It’s crucial that you look after the wellbeing of furloughed workers to ensure they feel valued and cared for in anticipation of them coming back to work.

These bullet point illustrate the different causes of stress for employees

Frontline
  • Fear/anxiety – virus exposure
  • Maintaining 2m social distance
  • Heightened demand/increased workload
  • Staff shortages through illness/self isolation
  • Customer behaviour
Remote
  • Fear/anxiety – virus exposure
  • Isolation
  • Work environment/patterns
  • Technology
  • Home situation
Furlough
  • Worries about job security
  • Isolation
  • Financial worries
  • Feel not valued
  • Losing sense of purpose

Supporting wellbeing through the pandemic

Support will vary

How you support your workers will depend on the type of workers you have. Any mental health plan you’re putting together will need to reflect their needs and be shaped by their roles and responsibilities.

Level 1 - Prevention
  • Reduce risk of workplace stress at source:
    • Identify hazards
    • Assess the risks
    • Control the risks
  • HSE Management Standards
  • Action plan
  • Employee input
Level 2 - Early Intervention
  • Train managers to detect signs of deteriorating mental health and how to respond.
  • Utilise Mental Health First Aid networks/mobilise virtually.
  • Accessible training/self service tools to improve resilience, financial wellbeing etc.
  • Promote employee benefits e.g. EAP
  • Furloughed staff – Keep in touch
Level 3 - Recovery
  • What services are available to employees who require treatment and support with recovery?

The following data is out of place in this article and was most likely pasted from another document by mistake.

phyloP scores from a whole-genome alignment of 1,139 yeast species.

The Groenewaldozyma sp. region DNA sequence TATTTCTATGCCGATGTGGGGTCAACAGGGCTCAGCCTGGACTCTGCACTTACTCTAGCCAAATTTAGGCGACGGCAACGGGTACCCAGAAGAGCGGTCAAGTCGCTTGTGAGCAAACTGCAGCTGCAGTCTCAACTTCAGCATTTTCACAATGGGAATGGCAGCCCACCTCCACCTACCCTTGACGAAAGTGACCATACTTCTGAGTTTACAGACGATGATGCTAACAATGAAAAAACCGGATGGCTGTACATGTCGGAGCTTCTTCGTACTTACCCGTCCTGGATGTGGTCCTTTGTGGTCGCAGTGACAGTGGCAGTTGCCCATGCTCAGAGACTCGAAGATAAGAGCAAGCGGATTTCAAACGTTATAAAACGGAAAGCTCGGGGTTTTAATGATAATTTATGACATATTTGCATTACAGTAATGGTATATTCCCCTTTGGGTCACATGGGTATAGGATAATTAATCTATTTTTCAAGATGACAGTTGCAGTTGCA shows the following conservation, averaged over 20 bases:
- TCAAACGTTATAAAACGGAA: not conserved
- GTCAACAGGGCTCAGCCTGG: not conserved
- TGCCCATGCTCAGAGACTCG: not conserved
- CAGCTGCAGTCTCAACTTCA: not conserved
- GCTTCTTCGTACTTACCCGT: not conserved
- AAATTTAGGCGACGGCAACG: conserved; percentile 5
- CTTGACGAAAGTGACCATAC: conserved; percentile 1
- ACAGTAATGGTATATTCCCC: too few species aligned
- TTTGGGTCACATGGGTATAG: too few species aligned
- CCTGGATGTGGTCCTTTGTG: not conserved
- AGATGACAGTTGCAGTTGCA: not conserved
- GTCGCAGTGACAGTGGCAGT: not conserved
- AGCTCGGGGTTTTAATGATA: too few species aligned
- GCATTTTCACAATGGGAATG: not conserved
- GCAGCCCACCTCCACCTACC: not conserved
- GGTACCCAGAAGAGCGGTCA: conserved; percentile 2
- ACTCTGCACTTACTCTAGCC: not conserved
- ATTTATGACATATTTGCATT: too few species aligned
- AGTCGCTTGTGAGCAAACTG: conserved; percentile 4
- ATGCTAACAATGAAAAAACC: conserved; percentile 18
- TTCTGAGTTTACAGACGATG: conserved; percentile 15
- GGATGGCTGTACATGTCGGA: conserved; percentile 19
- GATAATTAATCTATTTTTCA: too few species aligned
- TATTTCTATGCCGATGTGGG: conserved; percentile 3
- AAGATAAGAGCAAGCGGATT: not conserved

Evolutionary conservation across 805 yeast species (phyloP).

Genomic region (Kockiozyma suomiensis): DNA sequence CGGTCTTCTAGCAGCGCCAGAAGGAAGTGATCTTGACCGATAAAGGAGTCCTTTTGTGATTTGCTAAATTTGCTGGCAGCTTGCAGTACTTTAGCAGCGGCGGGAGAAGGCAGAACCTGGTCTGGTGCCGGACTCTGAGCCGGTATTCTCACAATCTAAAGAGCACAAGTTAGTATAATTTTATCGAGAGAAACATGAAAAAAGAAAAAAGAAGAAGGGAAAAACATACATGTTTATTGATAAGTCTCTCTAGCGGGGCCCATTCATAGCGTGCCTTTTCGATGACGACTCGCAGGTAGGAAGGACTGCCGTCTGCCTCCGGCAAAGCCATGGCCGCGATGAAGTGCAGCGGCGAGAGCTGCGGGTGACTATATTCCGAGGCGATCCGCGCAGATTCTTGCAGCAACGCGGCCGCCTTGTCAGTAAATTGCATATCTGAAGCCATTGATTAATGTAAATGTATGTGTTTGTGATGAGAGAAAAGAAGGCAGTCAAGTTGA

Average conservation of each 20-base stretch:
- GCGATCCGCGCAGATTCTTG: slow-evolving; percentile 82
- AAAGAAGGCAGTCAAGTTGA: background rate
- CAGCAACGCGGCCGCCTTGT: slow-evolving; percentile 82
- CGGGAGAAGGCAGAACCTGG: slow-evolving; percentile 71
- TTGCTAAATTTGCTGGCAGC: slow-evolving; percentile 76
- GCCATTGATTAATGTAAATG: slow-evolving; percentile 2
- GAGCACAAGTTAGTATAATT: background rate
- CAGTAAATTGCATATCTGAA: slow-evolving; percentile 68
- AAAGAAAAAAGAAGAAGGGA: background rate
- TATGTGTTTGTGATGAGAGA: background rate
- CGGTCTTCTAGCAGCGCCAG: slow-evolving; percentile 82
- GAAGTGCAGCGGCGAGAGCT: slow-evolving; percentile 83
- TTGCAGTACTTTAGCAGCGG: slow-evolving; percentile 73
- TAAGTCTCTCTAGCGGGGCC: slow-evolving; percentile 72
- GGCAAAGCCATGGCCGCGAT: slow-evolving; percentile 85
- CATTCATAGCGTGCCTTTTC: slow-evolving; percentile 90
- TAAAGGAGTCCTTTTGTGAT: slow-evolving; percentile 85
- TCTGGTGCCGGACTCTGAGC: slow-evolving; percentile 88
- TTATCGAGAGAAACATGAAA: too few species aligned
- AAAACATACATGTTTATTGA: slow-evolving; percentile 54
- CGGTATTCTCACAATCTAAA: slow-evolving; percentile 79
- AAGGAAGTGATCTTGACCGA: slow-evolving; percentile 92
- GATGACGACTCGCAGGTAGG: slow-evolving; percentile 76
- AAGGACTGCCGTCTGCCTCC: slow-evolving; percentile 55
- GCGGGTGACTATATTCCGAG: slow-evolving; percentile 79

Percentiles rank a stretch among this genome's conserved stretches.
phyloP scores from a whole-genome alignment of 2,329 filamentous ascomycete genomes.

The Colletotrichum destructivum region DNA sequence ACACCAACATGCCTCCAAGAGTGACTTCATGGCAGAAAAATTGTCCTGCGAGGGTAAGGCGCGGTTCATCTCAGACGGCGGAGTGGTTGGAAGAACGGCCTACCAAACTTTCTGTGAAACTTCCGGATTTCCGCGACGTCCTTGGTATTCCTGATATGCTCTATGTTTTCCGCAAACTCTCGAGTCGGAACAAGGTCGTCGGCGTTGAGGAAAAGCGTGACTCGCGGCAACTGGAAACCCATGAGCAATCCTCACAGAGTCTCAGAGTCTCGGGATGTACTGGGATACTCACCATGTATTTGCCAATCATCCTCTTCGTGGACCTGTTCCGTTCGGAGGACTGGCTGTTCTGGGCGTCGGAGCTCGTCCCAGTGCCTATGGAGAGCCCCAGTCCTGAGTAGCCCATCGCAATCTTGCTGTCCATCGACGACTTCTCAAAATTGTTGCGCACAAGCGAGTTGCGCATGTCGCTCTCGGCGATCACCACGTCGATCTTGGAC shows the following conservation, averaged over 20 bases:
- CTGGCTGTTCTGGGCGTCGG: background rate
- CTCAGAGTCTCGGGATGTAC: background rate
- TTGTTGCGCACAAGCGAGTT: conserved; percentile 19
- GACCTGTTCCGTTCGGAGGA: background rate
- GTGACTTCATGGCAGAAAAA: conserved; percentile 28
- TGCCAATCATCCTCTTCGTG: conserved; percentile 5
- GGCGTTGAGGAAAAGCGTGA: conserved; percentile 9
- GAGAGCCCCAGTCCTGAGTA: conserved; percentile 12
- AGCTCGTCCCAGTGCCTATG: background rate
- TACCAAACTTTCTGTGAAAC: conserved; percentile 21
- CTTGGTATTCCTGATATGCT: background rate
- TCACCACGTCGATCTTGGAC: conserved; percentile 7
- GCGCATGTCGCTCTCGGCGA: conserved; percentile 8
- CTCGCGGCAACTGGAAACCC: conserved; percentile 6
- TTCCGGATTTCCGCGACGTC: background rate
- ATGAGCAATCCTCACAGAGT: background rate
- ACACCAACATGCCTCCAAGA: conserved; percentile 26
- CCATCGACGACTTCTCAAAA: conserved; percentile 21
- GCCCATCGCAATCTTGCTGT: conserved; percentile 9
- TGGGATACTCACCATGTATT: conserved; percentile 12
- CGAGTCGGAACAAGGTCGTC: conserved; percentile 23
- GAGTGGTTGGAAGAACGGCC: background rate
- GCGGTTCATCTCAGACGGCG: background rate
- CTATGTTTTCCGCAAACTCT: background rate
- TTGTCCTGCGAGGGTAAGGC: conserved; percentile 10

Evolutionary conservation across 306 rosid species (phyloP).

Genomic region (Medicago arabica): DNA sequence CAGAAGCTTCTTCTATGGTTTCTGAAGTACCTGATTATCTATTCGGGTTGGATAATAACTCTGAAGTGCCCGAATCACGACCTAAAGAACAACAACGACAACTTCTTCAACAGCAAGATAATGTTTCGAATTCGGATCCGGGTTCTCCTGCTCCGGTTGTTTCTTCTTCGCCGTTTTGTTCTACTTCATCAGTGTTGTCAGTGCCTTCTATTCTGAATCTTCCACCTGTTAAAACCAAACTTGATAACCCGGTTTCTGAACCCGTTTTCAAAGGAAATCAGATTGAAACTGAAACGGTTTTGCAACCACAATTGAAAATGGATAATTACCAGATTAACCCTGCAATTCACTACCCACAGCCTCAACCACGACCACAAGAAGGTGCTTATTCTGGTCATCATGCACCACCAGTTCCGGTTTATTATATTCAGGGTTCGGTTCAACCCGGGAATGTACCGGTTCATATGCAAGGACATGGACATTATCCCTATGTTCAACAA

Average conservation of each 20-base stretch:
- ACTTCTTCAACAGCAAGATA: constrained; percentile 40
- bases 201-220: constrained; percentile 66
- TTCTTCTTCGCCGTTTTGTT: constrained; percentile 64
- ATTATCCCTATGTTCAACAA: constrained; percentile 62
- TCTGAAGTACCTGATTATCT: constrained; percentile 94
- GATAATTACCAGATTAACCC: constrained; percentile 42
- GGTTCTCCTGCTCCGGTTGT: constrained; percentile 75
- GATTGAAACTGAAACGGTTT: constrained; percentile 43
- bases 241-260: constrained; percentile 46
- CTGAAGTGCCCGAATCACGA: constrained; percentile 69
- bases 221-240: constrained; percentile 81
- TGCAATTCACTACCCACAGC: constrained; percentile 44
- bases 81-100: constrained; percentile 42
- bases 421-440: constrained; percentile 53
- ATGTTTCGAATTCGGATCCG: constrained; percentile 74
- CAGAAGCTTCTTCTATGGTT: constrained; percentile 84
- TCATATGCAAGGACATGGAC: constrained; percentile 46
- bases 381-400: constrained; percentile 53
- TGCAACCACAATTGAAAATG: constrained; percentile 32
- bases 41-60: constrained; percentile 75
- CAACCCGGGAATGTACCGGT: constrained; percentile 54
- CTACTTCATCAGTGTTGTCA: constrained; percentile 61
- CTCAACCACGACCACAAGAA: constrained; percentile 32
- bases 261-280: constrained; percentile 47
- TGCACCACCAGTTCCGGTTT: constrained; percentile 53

• Bereavement support

Prevention

Assess risks

Try to reduce workplace stress at the source. You can’t take the threat of COVID-19 away, but you can reduce the risk of your employees contracting it by following the government guidelines3

Treat stress and mental health as you would the risk of physical injury. Carry out a risk assessment and develop an action plan that includes your control measures.

Engage employees in wellbeing initiatives

Health education and health promotion activities will also help your employees to stay physically and mentally fit and healthy through this pandemic.

Early intervention

The pandemic is likely to cause and exacerbate mental health issues, both in employees with underlying conditions and in those who have never previously thought about their mental health.

Educate to detect early signs

Train managers to detect signs of deteriorating mental health in their teams and how to respond. Put in place more formalised contact procedures for remote workers and check how people are feeling. Use video calling to foster communication so you can pick up on any non-verbal clues that an employee may be struggling.

Furloughed workers are unlikely to be checking their emails, so think of alternative ways to communicate with them to check on their wellbeing.

Mental health first aiders